For example, each of the electrical contacts 2908 a-f has a width W1 and a height H1, each of the electrical contacts 2910 a-e has a width W2 and a height H2, and each of the electrical contacts 2912 a-c has a width W3 and H3. For example, the width W1 may be approximately between 1.5 and 2.5 millimeters and the heights H1 and H2 may be approximately between 1.8 and 2.8 millimeters. The widths W2 and W3 may be approximately between 0.6 and 0.9 millimeters and the Height H3 may be approximately between 3.5 and 5.0 millimeters. Thus, in some examples, the height H1 may be substantially equal to the Height H2 and the width W2 may be substantially equal to the width W3. Further, the electrical contacts 2910 a-e and 2912 a-c in the third row 2916 may be spaced-apart by a distance S1 of approximately between 0.1 and 0.3 millimeters and the electrical contacts 2908 a-f in the respective first and third rows 2914 and 2918 may be spaced-apart by a distance S2.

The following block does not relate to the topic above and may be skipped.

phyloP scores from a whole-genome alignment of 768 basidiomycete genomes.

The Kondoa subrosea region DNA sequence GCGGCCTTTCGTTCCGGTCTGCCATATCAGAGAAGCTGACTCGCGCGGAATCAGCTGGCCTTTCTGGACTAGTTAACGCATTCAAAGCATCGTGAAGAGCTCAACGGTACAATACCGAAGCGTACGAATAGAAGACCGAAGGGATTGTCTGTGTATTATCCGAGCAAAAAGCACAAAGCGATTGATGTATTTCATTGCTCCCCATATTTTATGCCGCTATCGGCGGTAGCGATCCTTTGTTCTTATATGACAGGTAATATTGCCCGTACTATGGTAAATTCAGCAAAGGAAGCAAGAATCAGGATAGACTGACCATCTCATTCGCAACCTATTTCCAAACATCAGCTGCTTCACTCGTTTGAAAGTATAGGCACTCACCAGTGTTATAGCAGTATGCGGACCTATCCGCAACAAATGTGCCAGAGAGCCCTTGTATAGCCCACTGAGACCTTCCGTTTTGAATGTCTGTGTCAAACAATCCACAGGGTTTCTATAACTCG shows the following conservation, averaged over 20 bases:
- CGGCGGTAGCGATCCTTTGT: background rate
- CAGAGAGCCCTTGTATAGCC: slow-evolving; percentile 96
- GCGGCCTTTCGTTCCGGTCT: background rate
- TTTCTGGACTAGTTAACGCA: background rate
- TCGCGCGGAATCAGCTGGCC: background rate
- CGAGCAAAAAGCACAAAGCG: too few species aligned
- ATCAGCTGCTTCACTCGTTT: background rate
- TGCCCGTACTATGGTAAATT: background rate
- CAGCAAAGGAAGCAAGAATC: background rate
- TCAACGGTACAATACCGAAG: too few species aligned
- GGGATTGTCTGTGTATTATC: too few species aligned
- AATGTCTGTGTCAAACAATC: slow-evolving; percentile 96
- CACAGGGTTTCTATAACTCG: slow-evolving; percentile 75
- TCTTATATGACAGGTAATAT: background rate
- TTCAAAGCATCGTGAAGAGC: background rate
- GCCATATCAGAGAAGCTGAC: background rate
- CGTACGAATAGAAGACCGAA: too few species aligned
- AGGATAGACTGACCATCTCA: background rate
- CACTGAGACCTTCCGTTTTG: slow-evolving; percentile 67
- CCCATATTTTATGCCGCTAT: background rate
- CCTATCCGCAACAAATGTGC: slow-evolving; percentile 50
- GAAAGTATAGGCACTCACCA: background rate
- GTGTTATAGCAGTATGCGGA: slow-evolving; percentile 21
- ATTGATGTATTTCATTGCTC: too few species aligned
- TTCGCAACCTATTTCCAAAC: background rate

In the illustrated example, the electrical contacts 2908 a-f may be defined by electrical contacts C1, C2, C3, C5, C6 and C7, respectively. The electrical contacts 2908 a-e may be defined by electrical contacts C5′, C4, C6′, C2′, C8 and C7′, respectively. The electrical contacts 2910 a-c may be defined by electrical contacts C1′, C2′, and C3′, respectively.